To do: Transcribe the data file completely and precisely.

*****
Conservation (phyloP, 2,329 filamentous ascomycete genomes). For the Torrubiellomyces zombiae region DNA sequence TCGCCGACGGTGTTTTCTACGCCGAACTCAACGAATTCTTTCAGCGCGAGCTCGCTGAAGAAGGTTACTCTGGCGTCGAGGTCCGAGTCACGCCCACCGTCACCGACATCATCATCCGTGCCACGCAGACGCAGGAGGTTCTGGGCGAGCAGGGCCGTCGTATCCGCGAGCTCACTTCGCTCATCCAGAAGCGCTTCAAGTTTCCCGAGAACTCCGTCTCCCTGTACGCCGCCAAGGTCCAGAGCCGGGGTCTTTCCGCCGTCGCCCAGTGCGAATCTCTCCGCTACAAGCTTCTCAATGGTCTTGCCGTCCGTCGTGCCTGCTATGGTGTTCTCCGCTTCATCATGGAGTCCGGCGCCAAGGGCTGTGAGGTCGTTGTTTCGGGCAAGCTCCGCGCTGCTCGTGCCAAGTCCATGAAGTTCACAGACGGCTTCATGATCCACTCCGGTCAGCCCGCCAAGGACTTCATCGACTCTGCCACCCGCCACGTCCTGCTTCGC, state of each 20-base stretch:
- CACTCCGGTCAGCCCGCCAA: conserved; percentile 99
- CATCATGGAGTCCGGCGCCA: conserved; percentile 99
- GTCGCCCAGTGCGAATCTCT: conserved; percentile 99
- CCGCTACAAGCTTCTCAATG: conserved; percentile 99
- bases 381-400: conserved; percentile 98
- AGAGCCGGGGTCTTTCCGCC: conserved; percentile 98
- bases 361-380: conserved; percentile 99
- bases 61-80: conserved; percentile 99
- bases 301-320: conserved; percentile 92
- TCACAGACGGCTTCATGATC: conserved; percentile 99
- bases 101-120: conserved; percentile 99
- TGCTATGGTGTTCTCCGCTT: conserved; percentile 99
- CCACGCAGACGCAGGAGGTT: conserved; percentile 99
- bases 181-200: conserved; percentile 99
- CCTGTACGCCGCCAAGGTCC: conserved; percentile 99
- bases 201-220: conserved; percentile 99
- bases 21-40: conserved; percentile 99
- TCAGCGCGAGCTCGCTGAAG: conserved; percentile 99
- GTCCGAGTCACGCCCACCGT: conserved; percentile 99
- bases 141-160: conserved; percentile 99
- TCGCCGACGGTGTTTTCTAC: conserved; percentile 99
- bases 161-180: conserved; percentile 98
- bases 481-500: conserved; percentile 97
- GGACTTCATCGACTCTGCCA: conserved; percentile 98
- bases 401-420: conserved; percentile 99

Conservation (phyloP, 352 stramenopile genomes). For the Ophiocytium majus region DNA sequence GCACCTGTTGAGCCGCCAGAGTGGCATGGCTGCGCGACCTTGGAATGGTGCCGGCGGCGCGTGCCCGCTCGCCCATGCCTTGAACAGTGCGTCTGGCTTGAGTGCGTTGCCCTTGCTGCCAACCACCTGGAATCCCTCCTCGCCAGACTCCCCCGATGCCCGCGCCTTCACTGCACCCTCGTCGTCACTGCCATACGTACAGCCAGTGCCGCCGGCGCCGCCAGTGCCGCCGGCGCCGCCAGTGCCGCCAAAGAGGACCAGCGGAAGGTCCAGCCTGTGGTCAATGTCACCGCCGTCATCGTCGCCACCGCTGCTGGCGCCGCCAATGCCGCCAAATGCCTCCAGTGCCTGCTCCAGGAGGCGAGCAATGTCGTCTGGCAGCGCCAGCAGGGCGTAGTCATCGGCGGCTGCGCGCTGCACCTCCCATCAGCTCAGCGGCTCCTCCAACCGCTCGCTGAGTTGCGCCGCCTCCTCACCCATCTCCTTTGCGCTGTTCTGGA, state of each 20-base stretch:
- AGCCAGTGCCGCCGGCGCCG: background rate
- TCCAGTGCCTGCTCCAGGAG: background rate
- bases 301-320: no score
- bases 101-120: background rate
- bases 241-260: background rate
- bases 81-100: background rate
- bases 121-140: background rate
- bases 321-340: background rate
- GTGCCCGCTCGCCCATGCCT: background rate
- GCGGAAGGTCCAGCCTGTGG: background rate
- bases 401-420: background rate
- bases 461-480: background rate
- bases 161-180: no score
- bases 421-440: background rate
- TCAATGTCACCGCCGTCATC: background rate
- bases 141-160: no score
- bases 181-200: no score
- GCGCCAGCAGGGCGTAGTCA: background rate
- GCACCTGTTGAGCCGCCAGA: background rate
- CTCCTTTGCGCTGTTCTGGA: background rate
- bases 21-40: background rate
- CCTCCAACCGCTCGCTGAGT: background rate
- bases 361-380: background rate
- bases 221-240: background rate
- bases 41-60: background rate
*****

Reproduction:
Conservation (phyloP, 2,329 filamentous ascomycete genomes). For the Torrubiellomyces zombiae region DNA sequence TCGCCGACGGTGTTTTCTACGCCGAACTCAACGAATTCTTTCAGCGCGAGCTCGCTGAAGAAGGTTACTCTGGCGTCGAGGTCCGAGTCACGCCCACCGTCACCGACATCATCATCCGTGCCACGCAGACGCAGGAGGTTCTGGGCGAGCAGGGCCGTCGTATCCGCGAGCTCACTTCGCTCATCCAGAAGCGCTTCAAGTTTCCCGAGAACTCCGTCTCCCTGTACGCCGCCAAGGTCCAGAGCCGGGGTCTTTCCGCCGTCGCCCAGTGCGAATCTCTCCGCTACAAGCTTCTCAATGGTCTTGCCGTCCGTCGTGCCTGCTATGGTGTTCTCCGCTTCATCATGGAGTCCGGCGCCAAGGGCTGTGAGGTCGTTGTTTCGGGCAAGCTCCGCGCTGCTCGTGCCAAGTCCATGAAGTTCACAGACGGCTTCATGATCCACTCCGGTCAGCCCGCCAAGGACTTCATCGACTCTGCCACCCGCCACGTCCTGCTTCGC, state of each 20-base stretch:
- CACTCCGGTCAGCCCGCCAA: conserved; percentile 99
- CATCATGGAGTCCGGCGCCA: conserved; percentile 99
- GTCGCCCAGTGCGAATCTCT: conserved; percentile 99
- CCGCTACAAGCTTCTCAATG: conserved; percentile 99
- bases 381-400: conserved; percentile 98
- AGAGCCGGGGTCTTTCCGCC: conserved; percentile 98
- bases 361-380: conserved; percentile 99
- bases 61-80: conserved; percentile 99
- bases 301-320: conserved; percentile 92
- TCACAGACGGCTTCATGATC: conserved; percentile 99
- bases 101-120: conserved; percentile 99
- TGCTATGGTGTTCTCCGCTT: conserved; percentile 99
- CCACGCAGACGCAGGAGGTT: conserved; percentile 99
- bases 181-200: conserved; percentile 99
- CCTGTACGCCGCCAAGGTCC: conserved; percentile 99
- bases 201-220: conserved; percentile 99
- bases 21-40: conserved; percentile 99
- TCAGCGCGAGCTCGCTGAAG: conserved; percentile 99
- GTCCGAGTCACGCCCACCGT: conserved; percentile 99
- bases 141-160: conserved; percentile 99
- TCGCCGACGGTGTTTTCTAC: conserved; percentile 99
- bases 161-180: conserved; percentile 98
- bases 481-500: conserved; percentile 97
- GGACTTCATCGACTCTGCCA: conserved; percentile 98
- bases 401-420: conserved; percentile 99

Conservation (phyloP, 352 stramenopile genomes). For the Ophiocytium majus region DNA sequence GCACCTGTTGAGCCGCCAGAGTGGCATGGCTGCGCGACCTTGGAATGGTGCCGGCGGCGCGTGCCCGCTCGCCCATGCCTTGAACAGTGCGTCTGGCTTGAGTGCGTTGCCCTTGCTGCCAACCACCTGGAATCCCTCCTCGCCAGACTCCCCCGATGCCCGCGCCTTCACTGCACCCTCGTCGTCACTGCCATACGTACAGCCAGTGCCGCCGGCGCCGCCAGTGCCGCCGGCGCCGCCAGTGCCGCCAAAGAGGACCAGCGGAAGGTCCAGCCTGTGGTCAATGTCACCGCCGTCATCGTCGCCACCGCTGCTGGCGCCGCCAATGCCGCCAAATGCCTCCAGTGCCTGCTCCAGGAGGCGAGCAATGTCGTCTGGCAGCGCCAGCAGGGCGTAGTCATCGGCGGCTGCGCGCTGCACCTCCCATCAGCTCAGCGGCTCCTCCAACCGCTCGCTGAGTTGCGCCGCCTCCTCACCCATCTCCTTTGCGCTGTTCTGGA, state of each 20-base stretch:
- AGCCAGTGCCGCCGGCGCCG: background rate
- TCCAGTGCCTGCTCCAGGAG: background rate
- bases 301-320: no score
- bases 101-120: background rate
- bases 241-260: background rate
- bases 81-100: background rate
- bases 121-140: background rate
- bases 321-340: background rate
- GTGCCCGCTCGCCCATGCCT: background rate
- GCGGAAGGTCCAGCCTGTGG: background rate
- bases 401-420: background rate
- bases 461-480: background rate
- bases 161-180: no score
- bases 421-440: background rate
- TCAATGTCACCGCCGTCATC: background rate
- bases 141-160: no score
- bases 181-200: no score
- GCGCCAGCAGGGCGTAGTCA: background rate
- GCACCTGTTGAGCCGCCAGA: background rate
- CTCCTTTGCGCTGTTCTGGA: background rate
- bases 21-40: background rate
- CCTCCAACCGCTCGCTGAGT: background rate
- bases 361-380: background rate
- bases 221-240: background rate
- bases 41-60: background rate